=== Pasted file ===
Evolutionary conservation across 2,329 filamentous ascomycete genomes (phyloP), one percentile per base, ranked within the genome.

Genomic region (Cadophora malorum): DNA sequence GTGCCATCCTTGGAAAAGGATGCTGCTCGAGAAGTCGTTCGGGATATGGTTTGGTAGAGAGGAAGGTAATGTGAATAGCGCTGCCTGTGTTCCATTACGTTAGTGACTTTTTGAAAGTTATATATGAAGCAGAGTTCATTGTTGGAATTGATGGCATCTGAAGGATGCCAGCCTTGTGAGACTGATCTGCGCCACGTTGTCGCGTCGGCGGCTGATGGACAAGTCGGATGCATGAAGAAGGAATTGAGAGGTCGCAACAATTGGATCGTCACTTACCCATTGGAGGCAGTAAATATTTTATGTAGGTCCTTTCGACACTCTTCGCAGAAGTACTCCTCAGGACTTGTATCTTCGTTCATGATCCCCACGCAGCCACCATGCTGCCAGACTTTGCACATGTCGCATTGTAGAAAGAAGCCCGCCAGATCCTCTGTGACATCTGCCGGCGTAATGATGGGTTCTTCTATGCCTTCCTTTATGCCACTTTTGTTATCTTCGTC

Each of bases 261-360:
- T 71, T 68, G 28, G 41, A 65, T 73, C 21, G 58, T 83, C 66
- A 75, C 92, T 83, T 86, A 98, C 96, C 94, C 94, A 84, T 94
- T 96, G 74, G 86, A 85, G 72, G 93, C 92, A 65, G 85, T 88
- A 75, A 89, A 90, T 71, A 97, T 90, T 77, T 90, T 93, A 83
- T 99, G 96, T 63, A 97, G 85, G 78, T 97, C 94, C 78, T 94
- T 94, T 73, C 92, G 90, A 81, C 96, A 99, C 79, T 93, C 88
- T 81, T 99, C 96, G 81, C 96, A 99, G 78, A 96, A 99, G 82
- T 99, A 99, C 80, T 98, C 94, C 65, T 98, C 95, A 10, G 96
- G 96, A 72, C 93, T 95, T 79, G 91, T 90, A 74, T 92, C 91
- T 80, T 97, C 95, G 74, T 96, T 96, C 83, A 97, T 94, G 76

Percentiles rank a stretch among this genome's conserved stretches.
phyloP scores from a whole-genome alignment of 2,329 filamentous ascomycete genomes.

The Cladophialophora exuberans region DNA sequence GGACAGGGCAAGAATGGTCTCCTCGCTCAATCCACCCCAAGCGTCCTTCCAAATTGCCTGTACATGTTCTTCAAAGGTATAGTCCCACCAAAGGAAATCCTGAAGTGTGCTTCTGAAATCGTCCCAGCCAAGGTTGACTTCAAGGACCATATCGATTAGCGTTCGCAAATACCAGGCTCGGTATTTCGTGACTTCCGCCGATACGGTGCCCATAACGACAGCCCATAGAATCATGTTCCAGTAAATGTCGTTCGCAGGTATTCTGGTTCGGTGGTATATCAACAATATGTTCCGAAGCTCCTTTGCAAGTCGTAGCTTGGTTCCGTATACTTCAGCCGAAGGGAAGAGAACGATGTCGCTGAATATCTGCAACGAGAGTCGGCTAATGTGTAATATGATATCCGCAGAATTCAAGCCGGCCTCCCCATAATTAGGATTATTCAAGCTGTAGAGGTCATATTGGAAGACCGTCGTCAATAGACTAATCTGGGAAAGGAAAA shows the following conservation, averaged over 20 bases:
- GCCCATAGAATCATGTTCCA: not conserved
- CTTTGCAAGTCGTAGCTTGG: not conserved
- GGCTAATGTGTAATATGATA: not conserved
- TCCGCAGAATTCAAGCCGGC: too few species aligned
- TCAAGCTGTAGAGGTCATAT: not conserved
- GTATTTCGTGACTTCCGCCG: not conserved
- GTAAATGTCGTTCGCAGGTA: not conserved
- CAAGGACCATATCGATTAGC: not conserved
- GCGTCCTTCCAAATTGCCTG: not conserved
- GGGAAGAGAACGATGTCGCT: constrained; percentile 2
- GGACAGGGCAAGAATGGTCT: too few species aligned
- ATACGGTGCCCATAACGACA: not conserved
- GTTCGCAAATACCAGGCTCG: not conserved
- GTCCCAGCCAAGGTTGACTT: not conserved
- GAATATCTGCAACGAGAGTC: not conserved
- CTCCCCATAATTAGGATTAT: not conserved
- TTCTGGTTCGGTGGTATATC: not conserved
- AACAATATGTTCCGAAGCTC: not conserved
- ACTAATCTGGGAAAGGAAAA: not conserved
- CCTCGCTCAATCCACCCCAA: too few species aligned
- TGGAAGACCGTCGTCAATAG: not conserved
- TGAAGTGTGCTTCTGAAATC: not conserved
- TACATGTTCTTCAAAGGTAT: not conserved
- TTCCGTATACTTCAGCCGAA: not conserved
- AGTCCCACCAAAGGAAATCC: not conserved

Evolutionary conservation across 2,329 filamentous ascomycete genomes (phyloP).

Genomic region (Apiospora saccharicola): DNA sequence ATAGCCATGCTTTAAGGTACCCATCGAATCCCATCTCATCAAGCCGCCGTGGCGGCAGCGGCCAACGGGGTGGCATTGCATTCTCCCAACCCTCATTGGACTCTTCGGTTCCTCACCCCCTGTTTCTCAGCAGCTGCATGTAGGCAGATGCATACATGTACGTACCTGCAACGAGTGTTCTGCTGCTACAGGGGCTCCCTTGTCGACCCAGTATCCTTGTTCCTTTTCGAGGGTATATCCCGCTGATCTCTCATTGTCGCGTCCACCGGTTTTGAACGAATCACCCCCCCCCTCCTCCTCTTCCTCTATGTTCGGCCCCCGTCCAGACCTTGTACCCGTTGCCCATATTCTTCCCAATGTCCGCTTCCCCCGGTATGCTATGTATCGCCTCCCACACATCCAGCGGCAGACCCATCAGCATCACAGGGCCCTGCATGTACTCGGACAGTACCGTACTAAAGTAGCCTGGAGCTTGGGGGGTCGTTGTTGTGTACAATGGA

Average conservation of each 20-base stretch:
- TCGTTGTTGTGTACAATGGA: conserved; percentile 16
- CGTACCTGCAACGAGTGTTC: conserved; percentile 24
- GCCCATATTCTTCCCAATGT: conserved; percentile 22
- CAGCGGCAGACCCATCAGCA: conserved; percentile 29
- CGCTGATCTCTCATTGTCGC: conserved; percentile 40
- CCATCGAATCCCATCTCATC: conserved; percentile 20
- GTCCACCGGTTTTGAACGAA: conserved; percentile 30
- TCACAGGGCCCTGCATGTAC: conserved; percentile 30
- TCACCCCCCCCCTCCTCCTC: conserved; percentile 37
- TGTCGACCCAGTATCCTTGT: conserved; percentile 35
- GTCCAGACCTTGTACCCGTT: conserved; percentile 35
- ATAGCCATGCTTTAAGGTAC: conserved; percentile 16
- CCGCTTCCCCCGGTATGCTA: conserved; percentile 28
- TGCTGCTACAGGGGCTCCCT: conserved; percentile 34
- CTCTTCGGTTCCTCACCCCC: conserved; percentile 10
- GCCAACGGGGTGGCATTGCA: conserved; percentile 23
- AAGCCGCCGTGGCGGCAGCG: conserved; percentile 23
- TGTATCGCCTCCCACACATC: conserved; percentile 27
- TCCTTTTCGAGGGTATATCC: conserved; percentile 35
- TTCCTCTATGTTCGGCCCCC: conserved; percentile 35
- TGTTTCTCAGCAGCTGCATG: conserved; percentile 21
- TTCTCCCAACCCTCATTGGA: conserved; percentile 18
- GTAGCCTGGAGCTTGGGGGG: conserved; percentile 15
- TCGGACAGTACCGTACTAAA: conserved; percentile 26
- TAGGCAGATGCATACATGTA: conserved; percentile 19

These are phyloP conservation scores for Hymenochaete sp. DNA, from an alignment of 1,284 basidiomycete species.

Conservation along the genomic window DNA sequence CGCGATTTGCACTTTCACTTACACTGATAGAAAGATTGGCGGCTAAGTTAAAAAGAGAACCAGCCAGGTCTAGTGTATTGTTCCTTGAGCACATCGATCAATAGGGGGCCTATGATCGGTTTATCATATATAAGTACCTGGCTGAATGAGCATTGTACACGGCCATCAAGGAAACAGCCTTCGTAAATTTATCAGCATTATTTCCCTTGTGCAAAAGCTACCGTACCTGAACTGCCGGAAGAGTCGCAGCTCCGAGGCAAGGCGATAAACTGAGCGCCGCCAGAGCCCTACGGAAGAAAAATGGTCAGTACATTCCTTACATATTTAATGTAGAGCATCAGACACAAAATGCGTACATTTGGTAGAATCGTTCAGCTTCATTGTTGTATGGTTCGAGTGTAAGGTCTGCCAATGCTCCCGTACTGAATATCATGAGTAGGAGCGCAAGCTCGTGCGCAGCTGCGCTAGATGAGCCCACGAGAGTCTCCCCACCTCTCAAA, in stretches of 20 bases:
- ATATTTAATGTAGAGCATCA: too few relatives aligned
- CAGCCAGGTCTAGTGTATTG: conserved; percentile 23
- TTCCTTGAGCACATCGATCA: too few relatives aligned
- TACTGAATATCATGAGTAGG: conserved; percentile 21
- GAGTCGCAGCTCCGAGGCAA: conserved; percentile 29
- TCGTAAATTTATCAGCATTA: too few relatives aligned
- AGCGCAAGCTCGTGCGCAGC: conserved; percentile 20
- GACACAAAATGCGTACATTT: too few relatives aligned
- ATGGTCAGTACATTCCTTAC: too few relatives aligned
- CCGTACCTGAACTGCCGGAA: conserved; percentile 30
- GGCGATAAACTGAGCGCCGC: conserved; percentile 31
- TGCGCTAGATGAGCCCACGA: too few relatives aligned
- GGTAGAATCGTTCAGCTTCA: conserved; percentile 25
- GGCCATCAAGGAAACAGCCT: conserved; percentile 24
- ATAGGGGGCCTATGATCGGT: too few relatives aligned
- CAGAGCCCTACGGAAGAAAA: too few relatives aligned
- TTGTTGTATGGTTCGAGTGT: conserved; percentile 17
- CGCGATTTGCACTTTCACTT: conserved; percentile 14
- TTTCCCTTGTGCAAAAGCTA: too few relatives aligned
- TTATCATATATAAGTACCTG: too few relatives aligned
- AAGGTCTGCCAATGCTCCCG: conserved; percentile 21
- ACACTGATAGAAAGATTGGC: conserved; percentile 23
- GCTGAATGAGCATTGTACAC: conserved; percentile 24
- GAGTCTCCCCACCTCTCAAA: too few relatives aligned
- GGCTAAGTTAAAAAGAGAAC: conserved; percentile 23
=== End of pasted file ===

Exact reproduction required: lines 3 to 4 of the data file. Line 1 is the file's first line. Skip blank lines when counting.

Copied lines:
Each of bases 261-360:
- T 71, T 68, G 28, G 41, A 65, T 73, C 21, G 58, T 83, C 66